Elite athlete and Olympic medalist takes fight to higher court

Mthethwa promises to back Caster’s cause

FILE IMAGE: Caster Semenya runs the anchor leg in the women's 4x400m relay the 2019 Sizwe Medical Fund & 3SixtyLife ASA Senior Track & Field and Combined Events Championships at Germiston Athletics Stadium.
FILE IMAGE: Caster Semenya runs the anchor leg in the women's 4x400m relay the 2019 Sizwe Medical Fund & 3SixtyLife ASA Senior Track & Field and Combined Events Championships at Germiston Athletics Stadium.
Image: Roger Sedres/Gallo Images

Although the poster girl of South African athletics Caster Semenya will not run her favourite 800m race at the Olympic Games, the government is still prepared to fight tooth and nail for her until she gets the respect  she deserves. 

The multiple Olympic gold medallist is in the midst of a long fight with the International Association of Athletics Federation (IAAF) over her right to run. The 28-year-old had two failed court cases against the Court of Arbitration for Sport and the Swiss Supreme Court in what has been a protracted battle about her naturally higher level of testosterone.

Three weeks ago, she challenged the European Court of Human Rights. However, with the Olympic Games taking place in Tokyo, Japan, in July, it is highly unlikely that the court will decide her appeal in less than four months.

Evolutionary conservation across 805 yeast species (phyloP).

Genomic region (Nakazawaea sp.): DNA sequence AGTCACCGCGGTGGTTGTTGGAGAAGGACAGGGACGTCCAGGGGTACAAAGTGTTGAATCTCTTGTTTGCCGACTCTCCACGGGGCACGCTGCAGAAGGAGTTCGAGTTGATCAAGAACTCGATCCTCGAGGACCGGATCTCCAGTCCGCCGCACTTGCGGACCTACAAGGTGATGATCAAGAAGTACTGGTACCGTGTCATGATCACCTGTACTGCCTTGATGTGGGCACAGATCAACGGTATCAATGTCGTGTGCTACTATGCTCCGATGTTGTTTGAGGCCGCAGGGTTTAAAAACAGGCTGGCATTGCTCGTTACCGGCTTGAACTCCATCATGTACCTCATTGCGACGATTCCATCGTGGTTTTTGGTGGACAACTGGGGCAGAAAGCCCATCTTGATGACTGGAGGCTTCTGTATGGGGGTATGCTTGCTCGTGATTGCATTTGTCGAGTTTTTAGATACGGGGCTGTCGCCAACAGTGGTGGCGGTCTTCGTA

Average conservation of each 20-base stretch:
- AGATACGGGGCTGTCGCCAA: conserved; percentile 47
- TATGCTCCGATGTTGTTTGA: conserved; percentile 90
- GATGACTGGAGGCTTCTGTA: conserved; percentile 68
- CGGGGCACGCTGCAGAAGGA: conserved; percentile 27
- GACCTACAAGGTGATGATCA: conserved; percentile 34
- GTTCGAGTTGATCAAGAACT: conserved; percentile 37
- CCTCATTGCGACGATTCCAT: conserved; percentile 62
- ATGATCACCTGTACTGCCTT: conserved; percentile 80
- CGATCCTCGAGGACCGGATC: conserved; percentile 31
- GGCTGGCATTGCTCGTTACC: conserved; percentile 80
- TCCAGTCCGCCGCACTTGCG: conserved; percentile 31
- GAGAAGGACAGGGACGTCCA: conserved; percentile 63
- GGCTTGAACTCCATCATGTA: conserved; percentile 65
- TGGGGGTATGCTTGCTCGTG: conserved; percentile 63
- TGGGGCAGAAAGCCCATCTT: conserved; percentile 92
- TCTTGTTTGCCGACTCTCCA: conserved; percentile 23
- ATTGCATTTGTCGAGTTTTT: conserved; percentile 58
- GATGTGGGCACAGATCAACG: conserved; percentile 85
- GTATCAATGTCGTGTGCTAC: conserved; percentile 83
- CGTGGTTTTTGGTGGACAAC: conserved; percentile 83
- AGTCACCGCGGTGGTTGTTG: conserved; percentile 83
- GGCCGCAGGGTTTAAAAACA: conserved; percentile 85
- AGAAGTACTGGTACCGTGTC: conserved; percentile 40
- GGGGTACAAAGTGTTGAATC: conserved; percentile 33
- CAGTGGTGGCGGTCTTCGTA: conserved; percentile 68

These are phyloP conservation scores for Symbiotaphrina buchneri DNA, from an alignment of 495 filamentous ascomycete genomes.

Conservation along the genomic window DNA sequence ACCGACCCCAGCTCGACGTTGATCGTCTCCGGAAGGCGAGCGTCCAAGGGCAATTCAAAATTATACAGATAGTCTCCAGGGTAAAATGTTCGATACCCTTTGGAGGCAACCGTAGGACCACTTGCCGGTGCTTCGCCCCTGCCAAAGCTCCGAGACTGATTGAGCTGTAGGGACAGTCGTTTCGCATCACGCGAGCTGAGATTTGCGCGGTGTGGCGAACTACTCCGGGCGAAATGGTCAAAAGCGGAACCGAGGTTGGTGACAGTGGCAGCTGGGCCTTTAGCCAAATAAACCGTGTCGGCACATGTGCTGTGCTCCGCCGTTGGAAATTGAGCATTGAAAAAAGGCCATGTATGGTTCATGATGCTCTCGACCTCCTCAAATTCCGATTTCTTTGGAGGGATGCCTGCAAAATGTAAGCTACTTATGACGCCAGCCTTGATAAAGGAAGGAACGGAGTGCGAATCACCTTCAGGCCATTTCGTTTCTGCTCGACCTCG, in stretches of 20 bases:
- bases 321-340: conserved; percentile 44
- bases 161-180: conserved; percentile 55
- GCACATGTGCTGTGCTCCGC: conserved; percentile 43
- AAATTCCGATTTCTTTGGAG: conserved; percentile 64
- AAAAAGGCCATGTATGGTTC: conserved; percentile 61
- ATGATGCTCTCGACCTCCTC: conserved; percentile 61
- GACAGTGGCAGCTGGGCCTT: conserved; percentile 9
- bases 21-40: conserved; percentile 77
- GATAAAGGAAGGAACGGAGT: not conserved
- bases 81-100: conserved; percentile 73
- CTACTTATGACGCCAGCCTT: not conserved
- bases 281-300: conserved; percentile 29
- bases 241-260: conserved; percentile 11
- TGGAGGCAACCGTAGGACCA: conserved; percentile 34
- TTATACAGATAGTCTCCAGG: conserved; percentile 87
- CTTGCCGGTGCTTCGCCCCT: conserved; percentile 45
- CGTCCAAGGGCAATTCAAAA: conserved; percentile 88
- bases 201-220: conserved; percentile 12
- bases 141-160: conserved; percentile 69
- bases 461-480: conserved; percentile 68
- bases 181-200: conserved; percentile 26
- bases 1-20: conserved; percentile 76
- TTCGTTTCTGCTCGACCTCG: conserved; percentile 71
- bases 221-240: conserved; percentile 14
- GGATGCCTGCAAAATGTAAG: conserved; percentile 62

She might get her day in court after the Olympic Games, but that will not deter the SA government from taking on the World Athletics body until justice prevails, according to sports minister Nathi Mthethwa.

Semenya is considering her options in the women’s 3000m and hopes to qualify for the Olympics before the cut-off period in June. Athletics SA (ASA) named her to the Olympic preparations squad last year.

Mthethwa said the government will be in her corner and would avail resources for her to win her case if needs be.

“We reported this matter to parliament and we are part and parcel of the process of defending Caster Semenya. Our ticket here is on the Human Rights Court and we will continue until the end of everything. We are not going to leave her in the lurch, we will fight with her and everybody else, including ASA to ensure that we register the point because we think that this thing is unfair. We have to challenge it at all costs. It is a violation of human rights,” Mthethwa told Sowetan.

The government will break the bank to make a point and restore Semenya to her favourite two-lap race, he said.

Mthethwa was speaking at the recognition of excellence in sports dinner at Emperor’s Palace, where some of SA’s sporting stars were rewarded for their hard work. Mthethwa gave the Proteas women’s team R20,000 each, and gave incentives to SA tennis wheelchair star Kgothatso Montjane and Motorsport star Brad Binder, among others. 

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